CTM Festival’s 15th edition attempts to explore and map fragments of an alternative or neglected history of electronic and experimental music that still waits to be fully written. Under the title Dis Continuity, the festival will highlight select trajectories of past artistic experimentation, protagonists, and movements offside well-beaten paths, and explore how their ideas have evolved throughout different generations of artists, into the present – or how, when arising in an unreceptive or even antagonistic environment, their ideas were ignored, suppressed, sometimes even purposely destroyed, and eventually forgotten.
Common narratives of music’s radical evolution over the past century usually favour a few exceptional individuals whose achievements are undisputed, and whose stories are used to exemplify music´s major revolutions and transitions in bold strokes. But the fabric of music is of course far more complex; the conspicuous threads of its agreed-upon luminaries are interwoven with countless individual and collective achievements. No less inferior, these achievements spark, carry, and support the main storylines of the history of music, criss-crossing and feeding into one another or running in parallel, and forming nuclei of change and innovation within their own communities and networks. Within this vast interconnected fabric that stretches across times and places, the simultaneous invention of similar ideas in different locations, the local appropriation of new ideas and the resulting broad variety of explorations play an equal role to the sudden jumps of singular discoveries triggered by chance, synchronicity, and serendipity, or to the slow processes of laborious experimentation. In adopting a less hierarchical perspective and in acknowledging this complexity, the number of pioneering figures that have shaped today’s music multiplies rapidly.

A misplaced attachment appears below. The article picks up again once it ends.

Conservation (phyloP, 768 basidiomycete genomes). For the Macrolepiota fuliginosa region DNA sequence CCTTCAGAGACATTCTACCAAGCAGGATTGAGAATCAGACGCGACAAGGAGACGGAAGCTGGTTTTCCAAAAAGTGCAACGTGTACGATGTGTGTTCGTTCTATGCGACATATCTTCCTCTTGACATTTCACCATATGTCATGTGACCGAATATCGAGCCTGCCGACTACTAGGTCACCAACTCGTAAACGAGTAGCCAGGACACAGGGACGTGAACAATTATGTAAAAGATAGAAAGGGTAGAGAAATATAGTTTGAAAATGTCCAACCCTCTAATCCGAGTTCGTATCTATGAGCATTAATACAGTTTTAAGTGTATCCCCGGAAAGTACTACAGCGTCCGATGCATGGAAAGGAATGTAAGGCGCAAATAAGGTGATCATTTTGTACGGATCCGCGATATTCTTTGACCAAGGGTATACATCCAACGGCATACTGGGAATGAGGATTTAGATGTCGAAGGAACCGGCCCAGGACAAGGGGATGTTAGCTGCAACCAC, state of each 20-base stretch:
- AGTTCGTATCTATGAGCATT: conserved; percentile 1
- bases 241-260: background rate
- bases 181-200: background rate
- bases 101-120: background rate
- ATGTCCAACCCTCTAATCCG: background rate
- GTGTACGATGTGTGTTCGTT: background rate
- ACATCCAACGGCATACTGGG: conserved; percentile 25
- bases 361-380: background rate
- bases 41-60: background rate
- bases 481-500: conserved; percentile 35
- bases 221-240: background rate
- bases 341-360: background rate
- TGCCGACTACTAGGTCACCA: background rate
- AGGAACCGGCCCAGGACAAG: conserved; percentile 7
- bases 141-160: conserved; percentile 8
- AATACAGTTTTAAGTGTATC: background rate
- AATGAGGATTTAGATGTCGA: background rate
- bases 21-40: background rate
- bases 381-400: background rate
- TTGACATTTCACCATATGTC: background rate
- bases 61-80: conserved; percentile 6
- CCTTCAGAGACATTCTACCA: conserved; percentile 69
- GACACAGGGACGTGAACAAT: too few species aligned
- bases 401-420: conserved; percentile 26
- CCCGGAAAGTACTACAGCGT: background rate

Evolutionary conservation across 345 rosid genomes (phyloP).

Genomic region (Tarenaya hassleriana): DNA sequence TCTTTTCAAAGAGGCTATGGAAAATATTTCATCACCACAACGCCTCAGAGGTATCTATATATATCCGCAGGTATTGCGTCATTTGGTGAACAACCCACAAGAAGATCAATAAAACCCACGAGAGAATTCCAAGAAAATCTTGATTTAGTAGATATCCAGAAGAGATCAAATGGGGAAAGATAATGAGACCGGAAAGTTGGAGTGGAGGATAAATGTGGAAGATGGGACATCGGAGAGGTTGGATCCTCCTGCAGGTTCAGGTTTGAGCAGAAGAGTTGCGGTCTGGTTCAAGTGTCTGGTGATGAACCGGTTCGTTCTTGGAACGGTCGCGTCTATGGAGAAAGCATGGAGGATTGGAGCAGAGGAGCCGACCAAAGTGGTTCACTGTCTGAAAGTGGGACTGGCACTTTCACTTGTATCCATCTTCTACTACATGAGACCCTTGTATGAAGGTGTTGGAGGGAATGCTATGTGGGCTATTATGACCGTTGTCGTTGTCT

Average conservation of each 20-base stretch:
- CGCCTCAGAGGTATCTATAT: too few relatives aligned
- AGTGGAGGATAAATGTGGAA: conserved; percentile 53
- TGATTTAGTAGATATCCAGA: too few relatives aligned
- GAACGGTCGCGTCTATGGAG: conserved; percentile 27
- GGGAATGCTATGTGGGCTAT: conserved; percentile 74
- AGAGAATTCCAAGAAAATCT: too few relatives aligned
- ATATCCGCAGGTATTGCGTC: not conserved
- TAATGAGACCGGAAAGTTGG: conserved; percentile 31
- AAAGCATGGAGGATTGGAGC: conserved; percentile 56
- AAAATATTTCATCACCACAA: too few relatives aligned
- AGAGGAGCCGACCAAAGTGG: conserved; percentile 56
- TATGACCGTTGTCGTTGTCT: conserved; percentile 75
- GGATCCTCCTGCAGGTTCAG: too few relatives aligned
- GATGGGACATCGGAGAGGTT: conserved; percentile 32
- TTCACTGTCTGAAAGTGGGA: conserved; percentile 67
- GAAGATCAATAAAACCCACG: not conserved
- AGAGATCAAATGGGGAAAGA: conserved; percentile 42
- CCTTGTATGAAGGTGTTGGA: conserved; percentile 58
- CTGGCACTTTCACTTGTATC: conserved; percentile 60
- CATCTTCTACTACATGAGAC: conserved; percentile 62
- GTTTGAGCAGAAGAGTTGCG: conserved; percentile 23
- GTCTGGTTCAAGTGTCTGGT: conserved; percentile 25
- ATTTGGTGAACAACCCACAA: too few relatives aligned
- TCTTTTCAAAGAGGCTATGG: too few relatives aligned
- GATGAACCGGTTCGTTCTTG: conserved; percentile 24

By zooming in on a range of musical pioneers, whose curious enthusiasm and pursuit of new, idiosyncratic forms have kept them somewhat off the radar even as their explorations and discoveries continue to exert a too often unacknowledged impact on how we create and experience music today, CTM.14 aims to encourage dialogue between past experimentation and a younger generation of artists and creative minds. In re-evaluating and re-imagining select threads of experimental and electronic music history, Dis Continuity illuminates and contributes to music’s gradual evolution towards an increasingly open and dynamic concept of sound and music that transgresses the still only semi-permeable barriers between scientific research and art, pop and academic culture, and various forms of art and artistic practice.
The festival’s 15th anniversary is also an occasion to reflect on the conditions and threads of its own history, and to address the increased desire for historic references felt at the dawn of a post-digital era.